Dr Christopher Chapman: Could you describe your working space?
Nick Mourtzakis: It is a difficult space because it’s in a relatively derelict condition in physical terms. It’s partly an old building and partly a new building. When I say new building, something that was demolished and reconstituted in the ‘70s in a very unpleasant way, but there are, to get some light into it I literally had to open up the roof, put in some plastic corrugated material and basically I’ve left the ceiling cavity open. It’s only because, you know, I would take these things to a certain point and then I’ve got to get on with my work.
Dr Christopher Chapman: And it’s a small, it’s quite a modest sized space.
Nick Mourtzakis: It’s a modest size space
Dr Christopher Chapman: It’s in an industrial part of inner Melbourne in an old shop and the studio part of your space is probably about a quarter of the size of this room, would that be right?
Nick Mourtzakis: Oh yes.
Dr Christopher Chapman: Smaller, I’d say.
Nick Mourtzakis: It’s smaller. It’s about one eighth the size of this room. It’s a small space but it’s, you know it has some very interesting aspects too. There are some old walls and they have a beautiful patina; but it’s got a floor which was laid very badly. It’s a wooden floor but it has these waves in it. So every, you know my easel for instance is never level. It makes it very difficult, but the physical space is actually very, very important. The objects in the space are very important.
Dr Christopher Chapman: And Nick, the mental space?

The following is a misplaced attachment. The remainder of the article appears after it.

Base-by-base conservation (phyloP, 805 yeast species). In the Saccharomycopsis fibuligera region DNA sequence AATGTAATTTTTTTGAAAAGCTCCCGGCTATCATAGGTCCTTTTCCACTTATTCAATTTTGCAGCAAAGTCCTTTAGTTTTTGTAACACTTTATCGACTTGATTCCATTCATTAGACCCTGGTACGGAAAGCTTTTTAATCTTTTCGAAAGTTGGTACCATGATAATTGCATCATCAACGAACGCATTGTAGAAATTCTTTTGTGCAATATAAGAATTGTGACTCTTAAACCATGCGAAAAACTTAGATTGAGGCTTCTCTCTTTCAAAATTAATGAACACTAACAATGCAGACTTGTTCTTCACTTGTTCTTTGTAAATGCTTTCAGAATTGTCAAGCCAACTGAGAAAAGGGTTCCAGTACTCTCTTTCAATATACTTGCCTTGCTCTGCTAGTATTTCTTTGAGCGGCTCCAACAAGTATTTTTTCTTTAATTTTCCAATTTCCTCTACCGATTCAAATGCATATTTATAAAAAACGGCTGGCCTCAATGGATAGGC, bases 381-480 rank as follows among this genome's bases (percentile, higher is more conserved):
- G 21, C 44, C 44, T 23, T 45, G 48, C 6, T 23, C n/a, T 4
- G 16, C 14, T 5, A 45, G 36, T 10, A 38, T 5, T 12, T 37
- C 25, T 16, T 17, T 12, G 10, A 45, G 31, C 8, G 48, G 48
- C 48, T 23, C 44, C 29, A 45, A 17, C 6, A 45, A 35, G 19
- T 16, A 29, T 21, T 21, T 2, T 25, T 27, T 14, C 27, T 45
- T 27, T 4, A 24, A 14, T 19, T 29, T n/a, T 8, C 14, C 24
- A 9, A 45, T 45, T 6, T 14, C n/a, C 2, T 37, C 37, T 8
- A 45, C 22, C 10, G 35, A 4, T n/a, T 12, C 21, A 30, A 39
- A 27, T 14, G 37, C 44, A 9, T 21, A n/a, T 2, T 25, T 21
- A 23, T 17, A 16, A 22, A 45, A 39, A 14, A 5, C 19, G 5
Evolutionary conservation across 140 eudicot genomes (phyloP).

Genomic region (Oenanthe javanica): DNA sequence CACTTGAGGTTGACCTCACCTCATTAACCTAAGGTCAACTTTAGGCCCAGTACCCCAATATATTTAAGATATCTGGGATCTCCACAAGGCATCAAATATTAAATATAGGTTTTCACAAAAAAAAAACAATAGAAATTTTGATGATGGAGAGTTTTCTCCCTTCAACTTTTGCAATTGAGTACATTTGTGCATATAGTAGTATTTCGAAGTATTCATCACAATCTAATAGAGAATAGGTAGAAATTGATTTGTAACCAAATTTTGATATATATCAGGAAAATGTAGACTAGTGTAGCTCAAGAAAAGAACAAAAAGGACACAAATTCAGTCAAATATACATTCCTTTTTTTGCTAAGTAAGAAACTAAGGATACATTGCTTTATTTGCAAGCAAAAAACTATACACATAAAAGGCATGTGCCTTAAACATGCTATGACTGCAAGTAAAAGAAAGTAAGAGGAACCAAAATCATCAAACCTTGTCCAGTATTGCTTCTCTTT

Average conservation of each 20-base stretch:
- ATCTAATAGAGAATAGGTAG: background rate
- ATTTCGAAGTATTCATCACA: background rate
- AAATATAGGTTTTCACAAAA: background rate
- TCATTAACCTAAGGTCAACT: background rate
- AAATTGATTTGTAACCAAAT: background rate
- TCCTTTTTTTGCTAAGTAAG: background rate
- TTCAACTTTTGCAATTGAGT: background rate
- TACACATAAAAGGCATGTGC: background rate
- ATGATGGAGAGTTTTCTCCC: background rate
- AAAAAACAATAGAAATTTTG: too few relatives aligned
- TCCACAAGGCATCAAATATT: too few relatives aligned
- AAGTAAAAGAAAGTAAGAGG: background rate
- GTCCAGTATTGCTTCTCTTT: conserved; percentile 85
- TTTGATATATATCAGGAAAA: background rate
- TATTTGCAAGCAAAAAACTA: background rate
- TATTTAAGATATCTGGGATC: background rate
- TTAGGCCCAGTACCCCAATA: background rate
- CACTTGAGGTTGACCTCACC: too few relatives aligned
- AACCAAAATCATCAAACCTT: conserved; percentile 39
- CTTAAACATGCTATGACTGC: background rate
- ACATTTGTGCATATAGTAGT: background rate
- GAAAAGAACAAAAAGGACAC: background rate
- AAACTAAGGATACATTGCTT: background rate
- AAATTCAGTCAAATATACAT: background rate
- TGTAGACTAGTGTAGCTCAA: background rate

Nick Mourtzakis: And the mental space is, as I say, it’s, I would describe it this way, it’s based on a vertical principal. It’s not horizontal, it’s based on a vertical principal and in that sense it has, there’s an axis and it’s synonymous with gravity and it’s also synonymous with the open space above my head. It’s visioning myself without boundaries and somehow in a paradoxical sense being able to engage the three dimensional space, the limited space within which I’m living and experiencing the world. That and the third element, the plane. The plane or the piece of paper which is for me probably the most exacting representation of the mental space because it is, there’s an infinite potentiality in that plane.
Dr Christopher Chapman: But it’s also right here.
Nick Mourtzakis: It’s present in a way which is almost, it’s present, absolutely and completely present but it is bound, it’s not… It is unlimited. Whereas most of the things that are present have the appearance of being limited. I mean we have to see the edges of the thing to be able to encompass it. I’ve often thought of the process of, you know the language of visual art as being working with relational values of contrast. When relational values of contrast are brought to a point of infinite subtlety everything disappears. In other words everything is the same.
So we can’t determine the difference between one thing and another. It’s only really because of contrast that we see anything anyway, we see anything at all. So in a sense when one is working with the materials of the artist one is working with relational levels of contrast. Colour, for instance. You know the painting for me, again perfectly mirrors the state, my mental state, in that it is entirely relational. Colours really affect each other immediately. They transform each other and it’s the property that’s generated when two colours are brought together, not the colours themselves that one is working with. It is the energy that is generated from them, the light energy that comes off the surface of the painting; but this is not just colour, it’s there in relation to the measure of, the measure and the structure of the spatial…